On Becoming Anna

Tag: depression

Diary of an over-stressed masters student

After finishing my English Literature degree last year, I made the decision to continue in postgraduate study and complete a masters degree in 21st Century Literature. I absolutely loved my undergraduate course, have no experience in anything that’s not retail and quite frankly, am not ready to join the real world yet. Or at least I thought I wasn’t at the time.

Read the rest of this entry »


A post addressed to the men who called me ugly

A couple of months ago, my best friends and I went away to Barcelona, and on the way had a small stop over in Holland – we were visiting our friend who lived there. Being tourists and the absolute maniacs we are, a trip to Amsterdam was an absolute necessity.We only had time for a day trip, so in the typical British style, we spent the entire day wandering around the Red Light District and giggling. Whilst we did have an amazing time and I will 100% be returning in the near future, something did happen that put a small downer on my day.

Read the rest of this entry »

A letter to my fourteen year old self 

So I’ve just moved into a new house to begin my postgraduate study and with my graduation just around the corner and 21st birthday last week I am suddenly feeling, understandably, incredibly nostalgic.
Whilst I have always been someone to get things ultimately wrong, someone who generally stumbles through life with little or basically no control, I do believe that I have learnt a lot throughout my teenage years and have got a lot of things, inevitably, right.

Read the rest of this entry »

Struggle with accepting my vagina

Up until I was about 15, I thought there was something horrendously wrong with my vagina.

Read the rest of this entry »

Eating disorder concerns..

As I was indulging in my daily dose of frozen fruit and a little Cosmo on Monday, I read something that has actually really affected me. 

It was an article on a charity raising awareness about the effects of bulimia and anorexia on girls nowadays, and how they are treated medically. My best friend suffered from anorexia three years ago and was almost hospitalized due to her undernourishment, so this is a topic that is really close to my heart. She received therapy for almost two years and was finally discharged as her weight reached what they believed to be ‘safe’. Until recently, I was under the impression that she had completely recovered; she is now at least a size 8 and has been behaving normally again. 

This article was about how girls with eating disorders are viewed as attention seeking and are often refused treatment for their disorders because they aren’t at a low enough weight to be considered dangerous; they are told to come back when they are at a lower weight.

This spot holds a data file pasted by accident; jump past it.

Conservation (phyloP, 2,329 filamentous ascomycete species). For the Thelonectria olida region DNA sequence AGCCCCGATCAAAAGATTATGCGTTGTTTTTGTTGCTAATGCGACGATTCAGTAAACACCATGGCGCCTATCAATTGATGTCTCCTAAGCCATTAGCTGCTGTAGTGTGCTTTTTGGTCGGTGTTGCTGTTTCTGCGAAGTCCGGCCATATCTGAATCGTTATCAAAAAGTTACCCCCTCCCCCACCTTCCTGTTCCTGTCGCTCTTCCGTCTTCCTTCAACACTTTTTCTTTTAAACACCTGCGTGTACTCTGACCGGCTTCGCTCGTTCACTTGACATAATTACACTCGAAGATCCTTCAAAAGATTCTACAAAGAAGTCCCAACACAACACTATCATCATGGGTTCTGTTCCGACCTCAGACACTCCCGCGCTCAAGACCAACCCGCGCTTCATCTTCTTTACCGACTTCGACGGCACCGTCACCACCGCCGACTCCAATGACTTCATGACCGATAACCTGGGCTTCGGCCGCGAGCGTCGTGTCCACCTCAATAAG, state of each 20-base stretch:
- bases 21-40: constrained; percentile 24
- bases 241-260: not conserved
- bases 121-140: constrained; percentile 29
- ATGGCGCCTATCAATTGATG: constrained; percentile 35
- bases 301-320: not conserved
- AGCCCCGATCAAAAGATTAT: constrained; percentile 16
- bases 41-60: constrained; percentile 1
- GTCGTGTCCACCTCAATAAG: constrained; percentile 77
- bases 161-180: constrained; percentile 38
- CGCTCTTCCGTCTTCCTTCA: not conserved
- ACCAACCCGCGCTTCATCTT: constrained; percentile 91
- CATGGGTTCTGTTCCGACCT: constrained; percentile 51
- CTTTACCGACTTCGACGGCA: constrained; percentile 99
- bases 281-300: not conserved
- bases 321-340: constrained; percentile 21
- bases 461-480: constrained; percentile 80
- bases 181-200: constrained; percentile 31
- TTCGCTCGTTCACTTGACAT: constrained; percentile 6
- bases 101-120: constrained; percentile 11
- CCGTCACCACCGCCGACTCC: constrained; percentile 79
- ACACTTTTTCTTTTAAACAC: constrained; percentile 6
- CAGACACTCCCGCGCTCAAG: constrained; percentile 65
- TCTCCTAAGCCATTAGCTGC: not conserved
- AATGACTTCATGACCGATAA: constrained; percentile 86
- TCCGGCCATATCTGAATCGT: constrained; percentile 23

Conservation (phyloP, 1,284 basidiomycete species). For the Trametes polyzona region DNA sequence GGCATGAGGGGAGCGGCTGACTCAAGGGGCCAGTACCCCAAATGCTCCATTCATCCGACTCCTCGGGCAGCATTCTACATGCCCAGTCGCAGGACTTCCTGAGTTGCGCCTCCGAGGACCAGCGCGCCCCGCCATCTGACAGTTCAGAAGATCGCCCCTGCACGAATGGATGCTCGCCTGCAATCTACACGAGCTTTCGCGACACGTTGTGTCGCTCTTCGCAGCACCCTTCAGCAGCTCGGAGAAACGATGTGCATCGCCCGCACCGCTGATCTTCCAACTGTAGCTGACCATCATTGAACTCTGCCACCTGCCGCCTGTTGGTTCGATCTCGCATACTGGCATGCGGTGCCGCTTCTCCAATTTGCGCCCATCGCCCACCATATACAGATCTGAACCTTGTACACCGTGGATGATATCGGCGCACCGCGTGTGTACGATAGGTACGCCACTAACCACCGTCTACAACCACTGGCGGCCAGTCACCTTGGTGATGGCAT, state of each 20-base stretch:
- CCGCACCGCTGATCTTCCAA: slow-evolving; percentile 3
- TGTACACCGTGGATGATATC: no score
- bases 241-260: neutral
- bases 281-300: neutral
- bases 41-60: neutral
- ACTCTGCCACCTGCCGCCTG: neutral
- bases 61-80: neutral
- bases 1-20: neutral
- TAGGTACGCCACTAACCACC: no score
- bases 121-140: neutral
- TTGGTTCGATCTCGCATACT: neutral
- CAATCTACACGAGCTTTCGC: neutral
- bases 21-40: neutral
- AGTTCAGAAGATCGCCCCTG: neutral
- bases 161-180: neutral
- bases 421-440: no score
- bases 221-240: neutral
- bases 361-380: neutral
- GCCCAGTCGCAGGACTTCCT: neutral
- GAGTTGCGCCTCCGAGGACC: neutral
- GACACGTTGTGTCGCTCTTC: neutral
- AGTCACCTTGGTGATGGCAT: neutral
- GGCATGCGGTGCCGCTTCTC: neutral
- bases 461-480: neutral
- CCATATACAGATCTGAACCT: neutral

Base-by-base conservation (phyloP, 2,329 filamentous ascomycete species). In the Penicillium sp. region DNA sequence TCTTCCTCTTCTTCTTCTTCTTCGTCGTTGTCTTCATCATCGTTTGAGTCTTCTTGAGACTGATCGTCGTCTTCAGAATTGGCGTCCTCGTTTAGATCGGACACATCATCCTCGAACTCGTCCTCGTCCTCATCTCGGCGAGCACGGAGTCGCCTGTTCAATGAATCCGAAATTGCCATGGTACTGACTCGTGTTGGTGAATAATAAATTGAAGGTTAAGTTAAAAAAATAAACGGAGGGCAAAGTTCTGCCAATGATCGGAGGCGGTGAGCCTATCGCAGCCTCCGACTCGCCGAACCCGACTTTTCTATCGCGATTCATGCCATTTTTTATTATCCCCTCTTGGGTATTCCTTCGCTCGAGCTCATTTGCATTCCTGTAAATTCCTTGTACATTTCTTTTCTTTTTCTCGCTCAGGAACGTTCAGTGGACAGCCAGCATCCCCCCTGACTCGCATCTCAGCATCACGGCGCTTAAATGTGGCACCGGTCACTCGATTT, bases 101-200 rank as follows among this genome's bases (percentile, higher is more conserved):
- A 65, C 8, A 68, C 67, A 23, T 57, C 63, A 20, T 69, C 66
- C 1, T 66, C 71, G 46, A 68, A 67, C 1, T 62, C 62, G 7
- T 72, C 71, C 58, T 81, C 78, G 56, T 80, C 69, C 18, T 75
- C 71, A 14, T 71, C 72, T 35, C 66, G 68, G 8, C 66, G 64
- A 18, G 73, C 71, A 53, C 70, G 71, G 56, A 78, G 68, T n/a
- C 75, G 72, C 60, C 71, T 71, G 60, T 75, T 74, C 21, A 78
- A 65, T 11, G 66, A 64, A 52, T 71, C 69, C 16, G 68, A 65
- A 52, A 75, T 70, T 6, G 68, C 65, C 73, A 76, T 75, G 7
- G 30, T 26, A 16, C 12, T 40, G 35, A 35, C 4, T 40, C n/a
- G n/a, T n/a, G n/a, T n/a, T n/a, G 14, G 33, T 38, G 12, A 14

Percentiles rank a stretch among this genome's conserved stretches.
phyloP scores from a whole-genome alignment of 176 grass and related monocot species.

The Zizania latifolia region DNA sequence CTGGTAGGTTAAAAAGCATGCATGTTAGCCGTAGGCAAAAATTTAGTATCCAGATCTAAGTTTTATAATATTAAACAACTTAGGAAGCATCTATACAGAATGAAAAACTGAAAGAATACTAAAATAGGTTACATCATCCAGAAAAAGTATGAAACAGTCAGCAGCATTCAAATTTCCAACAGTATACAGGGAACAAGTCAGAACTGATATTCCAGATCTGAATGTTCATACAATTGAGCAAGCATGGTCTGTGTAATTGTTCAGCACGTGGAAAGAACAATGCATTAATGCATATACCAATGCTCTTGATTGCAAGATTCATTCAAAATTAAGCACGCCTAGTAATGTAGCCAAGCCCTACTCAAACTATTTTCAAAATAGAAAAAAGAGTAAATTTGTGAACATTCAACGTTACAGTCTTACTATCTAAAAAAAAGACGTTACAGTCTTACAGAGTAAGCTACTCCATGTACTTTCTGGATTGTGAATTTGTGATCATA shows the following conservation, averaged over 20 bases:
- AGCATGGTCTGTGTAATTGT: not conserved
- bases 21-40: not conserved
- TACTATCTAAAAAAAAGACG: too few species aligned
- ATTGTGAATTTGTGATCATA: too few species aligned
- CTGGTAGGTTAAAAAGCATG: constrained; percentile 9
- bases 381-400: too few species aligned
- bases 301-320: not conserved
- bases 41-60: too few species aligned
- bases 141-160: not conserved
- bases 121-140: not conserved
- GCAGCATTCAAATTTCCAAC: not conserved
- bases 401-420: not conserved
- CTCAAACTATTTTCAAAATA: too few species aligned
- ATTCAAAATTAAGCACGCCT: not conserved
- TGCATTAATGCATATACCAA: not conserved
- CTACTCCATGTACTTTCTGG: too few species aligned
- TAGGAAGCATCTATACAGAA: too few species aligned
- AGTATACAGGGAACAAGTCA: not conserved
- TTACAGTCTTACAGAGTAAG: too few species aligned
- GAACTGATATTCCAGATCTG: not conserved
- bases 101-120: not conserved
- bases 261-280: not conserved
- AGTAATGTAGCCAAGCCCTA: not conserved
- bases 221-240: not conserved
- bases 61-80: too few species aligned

In other words, they aren’t anorexic enough!?

A doctor would never turn away a depression patient because their self-harm wasn’t getting worse, or their substance abuse wasn’t at a ‘medically dangerous’ level. Shouldn’t eating disorders be treated exactly the same?

If someone has an unhealthy relationship with food, where their distorted body image results in starving themselves, or throwing up after a huge binge, shouldn’t they be treated in exactly the same way, with exactly the same seriousness, as someone with any other illness?

I don’t know a lot about eating disorders, but it really worries me to know that people are being turned away from receiving life saving medical help, because they are considered as ‘not thin enough’. My best friend has recently started to leave an evident trail of her bulimia around the house and now I’m worried that she’d be turned away for not being thin enough.

To me, anyone who sees themselves as disgusting, or deliberately stops their body from giving it what it needs, is self harming and self abusing; yet they are told they are not abusing enough to deserve any help. Everyone deserves to feel and be beautiful, but if these girls are told that they are not ill enough, isn’t that reinforcing every negative image they have about their body in the first place?

Asking for help is the scariest part of having a mental disorder, and for an anorexic teenage girl, probably the scariest thing she’ll have ever done. Shouldn’t our society see this as a step towards their recovery, and not as a scream for attention?

I don’t know what anyone else feels, but everyone is beautiful, and it breaks my heart to think that not everyone can see that in themselves, because medicine dictates that they don’t deserve to.